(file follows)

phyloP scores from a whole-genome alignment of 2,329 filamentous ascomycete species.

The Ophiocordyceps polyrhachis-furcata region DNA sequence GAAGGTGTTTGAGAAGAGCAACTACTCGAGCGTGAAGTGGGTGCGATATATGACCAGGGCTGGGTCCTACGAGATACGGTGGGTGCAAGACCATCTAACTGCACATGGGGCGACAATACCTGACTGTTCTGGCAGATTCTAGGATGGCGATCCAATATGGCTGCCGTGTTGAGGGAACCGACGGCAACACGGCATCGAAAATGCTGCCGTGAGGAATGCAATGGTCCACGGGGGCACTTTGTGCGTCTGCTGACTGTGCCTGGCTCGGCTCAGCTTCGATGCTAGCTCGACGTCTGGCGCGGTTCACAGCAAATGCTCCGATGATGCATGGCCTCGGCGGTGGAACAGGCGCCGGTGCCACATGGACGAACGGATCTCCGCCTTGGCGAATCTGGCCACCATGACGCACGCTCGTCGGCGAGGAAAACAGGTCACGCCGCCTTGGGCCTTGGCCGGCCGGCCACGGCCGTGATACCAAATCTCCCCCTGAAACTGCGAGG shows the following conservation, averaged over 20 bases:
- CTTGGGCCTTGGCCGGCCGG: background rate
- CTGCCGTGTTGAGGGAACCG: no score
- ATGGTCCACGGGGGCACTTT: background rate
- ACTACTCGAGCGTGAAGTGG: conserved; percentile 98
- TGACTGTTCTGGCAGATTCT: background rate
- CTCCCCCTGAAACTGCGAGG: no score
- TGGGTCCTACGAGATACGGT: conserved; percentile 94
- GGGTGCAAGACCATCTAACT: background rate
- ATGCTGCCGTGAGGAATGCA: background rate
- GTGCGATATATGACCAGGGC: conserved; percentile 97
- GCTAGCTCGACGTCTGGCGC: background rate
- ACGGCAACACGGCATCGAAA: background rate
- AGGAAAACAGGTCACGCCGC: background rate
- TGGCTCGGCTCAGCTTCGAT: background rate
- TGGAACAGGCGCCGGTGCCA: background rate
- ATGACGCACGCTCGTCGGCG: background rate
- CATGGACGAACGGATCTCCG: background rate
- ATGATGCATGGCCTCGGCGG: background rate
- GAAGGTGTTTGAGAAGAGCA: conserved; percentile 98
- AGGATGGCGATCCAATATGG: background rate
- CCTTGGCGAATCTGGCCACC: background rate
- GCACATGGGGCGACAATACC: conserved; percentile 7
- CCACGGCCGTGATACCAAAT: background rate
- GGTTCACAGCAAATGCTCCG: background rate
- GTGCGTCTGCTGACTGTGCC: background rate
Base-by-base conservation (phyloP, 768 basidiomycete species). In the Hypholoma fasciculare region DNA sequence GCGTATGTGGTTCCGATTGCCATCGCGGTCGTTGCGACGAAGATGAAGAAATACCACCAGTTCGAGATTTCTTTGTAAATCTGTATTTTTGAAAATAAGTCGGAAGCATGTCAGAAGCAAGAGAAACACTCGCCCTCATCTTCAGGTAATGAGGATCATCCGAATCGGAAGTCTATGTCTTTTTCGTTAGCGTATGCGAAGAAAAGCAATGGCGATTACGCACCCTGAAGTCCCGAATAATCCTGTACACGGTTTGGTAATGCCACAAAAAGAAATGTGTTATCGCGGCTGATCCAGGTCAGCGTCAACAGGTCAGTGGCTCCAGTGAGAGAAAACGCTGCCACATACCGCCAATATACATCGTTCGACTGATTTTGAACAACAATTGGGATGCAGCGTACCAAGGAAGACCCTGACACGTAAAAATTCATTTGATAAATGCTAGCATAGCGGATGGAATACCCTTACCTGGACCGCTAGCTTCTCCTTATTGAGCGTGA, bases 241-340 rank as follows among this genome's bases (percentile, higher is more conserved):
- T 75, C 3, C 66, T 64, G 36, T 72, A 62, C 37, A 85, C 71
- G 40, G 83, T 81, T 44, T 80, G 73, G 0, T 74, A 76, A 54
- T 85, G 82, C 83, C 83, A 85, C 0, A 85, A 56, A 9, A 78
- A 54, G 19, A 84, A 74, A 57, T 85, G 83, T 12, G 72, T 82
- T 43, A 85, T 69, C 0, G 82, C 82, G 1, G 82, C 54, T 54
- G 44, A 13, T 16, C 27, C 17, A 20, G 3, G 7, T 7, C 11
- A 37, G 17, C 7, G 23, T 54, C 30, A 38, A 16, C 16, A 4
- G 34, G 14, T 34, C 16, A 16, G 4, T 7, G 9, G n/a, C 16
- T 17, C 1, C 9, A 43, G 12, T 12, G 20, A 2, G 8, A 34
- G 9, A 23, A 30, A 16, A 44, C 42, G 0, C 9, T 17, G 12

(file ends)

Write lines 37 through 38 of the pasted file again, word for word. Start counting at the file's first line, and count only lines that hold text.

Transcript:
- T 17, C 1, C 9, A 43, G 12, T 12, G 20, A 2, G 8, A 34
- G 9, A 23, A 30, A 16, A 44, C 42, G 0, C 9, T 17, G 12